Using the resulting baseline averages, Poblano runs simulations -- 10,000 at a time -- to determine the probability of either Obama or Hillary Clinton beating John McCain in the fall.
"The simulation takes the polls we have now and recognizes that this far out from the election there are a lot of uncertainties," Poblano explained. "There was a point in time [in 1984] at which Walter Mondale led Ronald Reagan by 17 points or something. So we look at how much polls move over time, plus the margin of error in each poll, plus the fact that polls are never as good as they claim to be And we just simulate around that."
Poblano's simulation engine has produced some fascinating results. According to his current data, the model predicts that Clinton would win four states against McCain that Obama is favored to lose (FL, AR, WV, OH). Meanwhile, Obama wins eight states where Clinton would likely fail (MI, WI, IA, CO, NM, NV, WA, OR).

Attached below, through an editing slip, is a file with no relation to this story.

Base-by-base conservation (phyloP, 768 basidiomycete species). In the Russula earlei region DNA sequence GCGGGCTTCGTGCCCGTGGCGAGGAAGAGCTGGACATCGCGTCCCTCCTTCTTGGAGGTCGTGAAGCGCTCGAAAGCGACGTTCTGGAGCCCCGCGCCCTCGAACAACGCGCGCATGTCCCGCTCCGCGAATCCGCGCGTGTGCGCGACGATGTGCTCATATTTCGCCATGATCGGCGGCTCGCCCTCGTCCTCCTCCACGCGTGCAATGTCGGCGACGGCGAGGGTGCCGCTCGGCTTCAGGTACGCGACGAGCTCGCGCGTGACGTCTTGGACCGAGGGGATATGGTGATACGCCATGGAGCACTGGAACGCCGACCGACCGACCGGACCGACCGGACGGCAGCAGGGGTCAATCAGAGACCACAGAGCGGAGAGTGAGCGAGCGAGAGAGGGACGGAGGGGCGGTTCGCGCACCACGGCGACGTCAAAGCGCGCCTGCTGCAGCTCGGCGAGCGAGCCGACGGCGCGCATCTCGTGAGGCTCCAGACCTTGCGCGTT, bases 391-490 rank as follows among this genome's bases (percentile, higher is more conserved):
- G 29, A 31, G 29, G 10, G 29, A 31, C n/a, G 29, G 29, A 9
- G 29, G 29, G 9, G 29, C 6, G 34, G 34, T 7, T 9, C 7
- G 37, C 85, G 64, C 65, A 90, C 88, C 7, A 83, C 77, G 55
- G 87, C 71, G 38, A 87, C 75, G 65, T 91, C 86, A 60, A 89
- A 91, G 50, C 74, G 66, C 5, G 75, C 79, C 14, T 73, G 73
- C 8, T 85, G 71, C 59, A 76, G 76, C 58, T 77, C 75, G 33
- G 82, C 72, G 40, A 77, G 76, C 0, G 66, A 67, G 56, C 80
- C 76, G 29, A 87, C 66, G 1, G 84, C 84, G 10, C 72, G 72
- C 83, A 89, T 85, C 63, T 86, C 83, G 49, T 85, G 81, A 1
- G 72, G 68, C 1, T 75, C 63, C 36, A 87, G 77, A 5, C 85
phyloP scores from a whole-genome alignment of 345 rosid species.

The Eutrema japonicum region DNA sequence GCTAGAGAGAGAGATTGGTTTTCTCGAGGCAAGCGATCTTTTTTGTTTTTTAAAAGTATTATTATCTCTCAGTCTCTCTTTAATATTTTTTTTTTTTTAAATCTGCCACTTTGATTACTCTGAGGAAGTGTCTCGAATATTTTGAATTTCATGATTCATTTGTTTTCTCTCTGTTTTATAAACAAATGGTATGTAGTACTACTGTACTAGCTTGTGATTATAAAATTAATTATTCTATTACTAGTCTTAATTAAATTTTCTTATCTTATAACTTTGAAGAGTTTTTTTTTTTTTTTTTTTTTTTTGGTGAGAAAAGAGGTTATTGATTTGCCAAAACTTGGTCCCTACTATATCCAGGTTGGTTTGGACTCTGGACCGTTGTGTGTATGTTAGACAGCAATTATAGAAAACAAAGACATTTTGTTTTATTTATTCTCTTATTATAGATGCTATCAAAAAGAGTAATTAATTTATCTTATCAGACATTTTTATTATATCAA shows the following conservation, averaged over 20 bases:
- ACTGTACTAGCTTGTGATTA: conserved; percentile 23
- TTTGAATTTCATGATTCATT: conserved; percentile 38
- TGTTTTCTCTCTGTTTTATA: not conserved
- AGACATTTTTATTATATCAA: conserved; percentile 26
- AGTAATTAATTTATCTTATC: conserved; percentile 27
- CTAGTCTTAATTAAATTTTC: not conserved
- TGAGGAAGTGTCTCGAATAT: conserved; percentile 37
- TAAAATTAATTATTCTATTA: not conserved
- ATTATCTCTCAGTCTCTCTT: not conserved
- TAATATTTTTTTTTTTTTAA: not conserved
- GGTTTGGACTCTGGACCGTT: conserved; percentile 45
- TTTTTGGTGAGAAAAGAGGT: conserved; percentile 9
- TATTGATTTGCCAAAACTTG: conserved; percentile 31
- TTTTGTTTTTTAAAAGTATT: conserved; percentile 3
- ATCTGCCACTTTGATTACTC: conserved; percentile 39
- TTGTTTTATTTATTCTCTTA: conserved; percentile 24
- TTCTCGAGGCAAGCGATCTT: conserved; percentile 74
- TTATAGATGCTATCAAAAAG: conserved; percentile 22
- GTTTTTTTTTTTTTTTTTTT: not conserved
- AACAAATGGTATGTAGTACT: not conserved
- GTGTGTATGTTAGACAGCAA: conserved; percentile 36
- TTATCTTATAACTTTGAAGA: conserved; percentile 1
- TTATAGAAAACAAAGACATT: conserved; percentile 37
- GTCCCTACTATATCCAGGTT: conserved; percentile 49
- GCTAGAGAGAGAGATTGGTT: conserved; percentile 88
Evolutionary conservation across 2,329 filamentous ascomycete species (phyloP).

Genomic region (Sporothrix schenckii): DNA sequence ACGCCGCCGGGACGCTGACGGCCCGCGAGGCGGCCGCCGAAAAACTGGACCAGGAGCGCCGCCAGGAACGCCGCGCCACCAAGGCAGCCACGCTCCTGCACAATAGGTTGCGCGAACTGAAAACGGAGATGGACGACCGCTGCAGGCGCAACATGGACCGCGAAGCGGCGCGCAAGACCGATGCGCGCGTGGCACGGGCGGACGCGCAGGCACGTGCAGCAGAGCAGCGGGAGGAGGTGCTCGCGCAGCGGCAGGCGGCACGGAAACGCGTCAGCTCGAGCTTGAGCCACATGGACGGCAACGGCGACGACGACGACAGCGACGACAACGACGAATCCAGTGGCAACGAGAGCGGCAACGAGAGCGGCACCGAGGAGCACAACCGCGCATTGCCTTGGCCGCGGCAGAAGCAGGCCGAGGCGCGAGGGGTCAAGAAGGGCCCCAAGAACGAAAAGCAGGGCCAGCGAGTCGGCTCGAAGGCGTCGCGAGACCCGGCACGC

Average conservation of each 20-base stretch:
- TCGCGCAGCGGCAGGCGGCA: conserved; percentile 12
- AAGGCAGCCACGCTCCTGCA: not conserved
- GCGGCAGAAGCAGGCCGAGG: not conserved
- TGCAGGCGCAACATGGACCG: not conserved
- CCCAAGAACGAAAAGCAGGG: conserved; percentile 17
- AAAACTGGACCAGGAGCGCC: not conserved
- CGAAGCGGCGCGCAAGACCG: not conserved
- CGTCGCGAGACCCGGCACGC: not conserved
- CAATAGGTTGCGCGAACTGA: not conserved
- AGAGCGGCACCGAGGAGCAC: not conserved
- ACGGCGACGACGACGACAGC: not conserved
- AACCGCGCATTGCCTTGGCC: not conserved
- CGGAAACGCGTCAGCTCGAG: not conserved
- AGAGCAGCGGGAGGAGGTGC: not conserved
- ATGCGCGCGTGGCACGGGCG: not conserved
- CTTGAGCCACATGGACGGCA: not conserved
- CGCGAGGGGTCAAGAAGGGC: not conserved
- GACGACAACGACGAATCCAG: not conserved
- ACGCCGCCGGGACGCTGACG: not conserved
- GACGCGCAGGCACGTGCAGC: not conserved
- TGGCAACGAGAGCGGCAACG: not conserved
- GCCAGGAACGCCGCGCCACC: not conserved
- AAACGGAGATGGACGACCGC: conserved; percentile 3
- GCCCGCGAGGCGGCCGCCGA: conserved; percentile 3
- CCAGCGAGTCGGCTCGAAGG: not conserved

Using his simulation engine, Poblano went way against the grain last Monday, predicting that Obama would win the North Carolina primary by 17 points (most expected him to win by a single-digit margin). The following day, Obama took the state by 14.
Poblano's Indiana projection was even more spot on. He predicted a 51-49 Clinton victory. And sure enough, that's what happened.
Later in the week, pollster Mark Blumenthal devoted his National Journal column to the "Poblano Model," noting that it had outperformed five major national polling operations in predicting the results of Tuesday's primaries.
Increasing African-American Turnout
Recently, Progress Illinois and the SEIU Illinois Council (which sponsors us) asked Poblano to examine how incremental increases in turnout among certain demographic groups would affect the outcome of an Obama-McCain contest. What he found underscores the importance of voter mobilization this year. (You can find Poblano's own analysis here.)
Take the African-American vote, for example. With each 10 percent increase in black turnout nationwide, Obama gains an average of 13 electoral votes, while his chance of winning jumps by about eight points: